Psychology & Psychiatry

Mental training changes brain structure and reduces social stress

Meditation is beneficial for our well-being. This ancient wisdom has been supported by scientific studies focusing on the practice of mindfulness. However, the words "mindfulness" and "meditation" denote a variety of mental ...

Neuroscience

Brain recalls old memories via new pathways

People with anxiety disorders, such as post traumatic stress disorder (PTSD), often experience prolonged and exaggerated fearfulness. Now, an animal study suggests that this might involve disruption of a gradual shifting ...

Psychology & Psychiatry

Scientists develop new method that predicts vulnerability to stress

Stress is part of life for everyone, but how we respond to it seems to vary from person to person. For some, the effects of a stressful situation can be long-lasting and lead to anxiety, depression, and other health problems; ...

Medical research

A moderate dose of novel form of stress promotes longevity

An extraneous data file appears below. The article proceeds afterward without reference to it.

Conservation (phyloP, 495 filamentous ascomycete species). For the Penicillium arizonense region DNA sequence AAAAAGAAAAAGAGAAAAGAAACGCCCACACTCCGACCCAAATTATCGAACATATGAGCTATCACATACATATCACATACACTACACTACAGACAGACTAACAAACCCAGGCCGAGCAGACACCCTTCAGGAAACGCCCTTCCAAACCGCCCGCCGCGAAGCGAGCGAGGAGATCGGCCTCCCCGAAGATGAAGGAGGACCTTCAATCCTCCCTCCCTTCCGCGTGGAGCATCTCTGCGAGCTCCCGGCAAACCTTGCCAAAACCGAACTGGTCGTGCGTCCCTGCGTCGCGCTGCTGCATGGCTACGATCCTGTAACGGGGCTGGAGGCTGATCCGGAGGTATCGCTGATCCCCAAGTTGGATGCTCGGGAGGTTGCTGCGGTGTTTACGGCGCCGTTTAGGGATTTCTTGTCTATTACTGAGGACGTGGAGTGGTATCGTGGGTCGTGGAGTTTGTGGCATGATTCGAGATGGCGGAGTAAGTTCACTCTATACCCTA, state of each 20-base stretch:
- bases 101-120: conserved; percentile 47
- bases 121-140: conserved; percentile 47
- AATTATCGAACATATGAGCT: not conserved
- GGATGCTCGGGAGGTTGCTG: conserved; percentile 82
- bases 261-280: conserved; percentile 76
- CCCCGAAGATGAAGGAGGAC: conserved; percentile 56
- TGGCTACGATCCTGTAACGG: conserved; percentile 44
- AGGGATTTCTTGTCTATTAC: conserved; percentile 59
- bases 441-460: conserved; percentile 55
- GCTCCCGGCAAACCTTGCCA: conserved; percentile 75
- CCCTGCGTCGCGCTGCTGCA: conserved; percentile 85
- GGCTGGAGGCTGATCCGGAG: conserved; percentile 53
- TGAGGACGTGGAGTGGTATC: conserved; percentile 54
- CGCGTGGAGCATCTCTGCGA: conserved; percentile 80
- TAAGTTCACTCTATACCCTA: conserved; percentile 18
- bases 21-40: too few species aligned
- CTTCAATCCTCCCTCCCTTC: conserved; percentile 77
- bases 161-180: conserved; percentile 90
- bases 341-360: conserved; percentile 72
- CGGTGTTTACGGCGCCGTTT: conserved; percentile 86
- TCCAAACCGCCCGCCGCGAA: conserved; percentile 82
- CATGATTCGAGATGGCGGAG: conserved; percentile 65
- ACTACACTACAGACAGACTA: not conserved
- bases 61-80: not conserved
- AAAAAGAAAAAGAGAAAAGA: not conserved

A newly described form of stress called chromatin architectural defect, or chromatin stress, triggers in cells a response that leads to a longer life. Researchers at Baylor College of Medicine and the Houston Methodist Research ...

Medical research

Study finds electronic cigarettes damage brain stem cells

A research team at the University of California, Riverside, has found that electronic cigarettes, often targeted to youth and pregnant women, produce a stress response in neural stem cells, which are critical cells in the ...

Medical research

Comfort food leads to more weight gain during stress

It's no secret that overindulging on high-calorie foods can be detrimental to health, but it turns out that under stress, watching what you eat may be even more important.A team led by Professor Herbert Herzog, Head of the ...

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Fight-or-flight response

The "fight-or-flight response", also called the "fight-or-flight-or-freeze response", the "fright, fight or flight response", "hyperarousal" or the "acute stress response", was first described by Walter Cannon in 1929.

His theory states that animals react to threats with a general discharge of the sympathetic nervous system, priming the animal for fighting or fleeing. This response was later recognized as the first stage of a general adaptation syndrome that regulates stress responses among vertebrates and other organisms.

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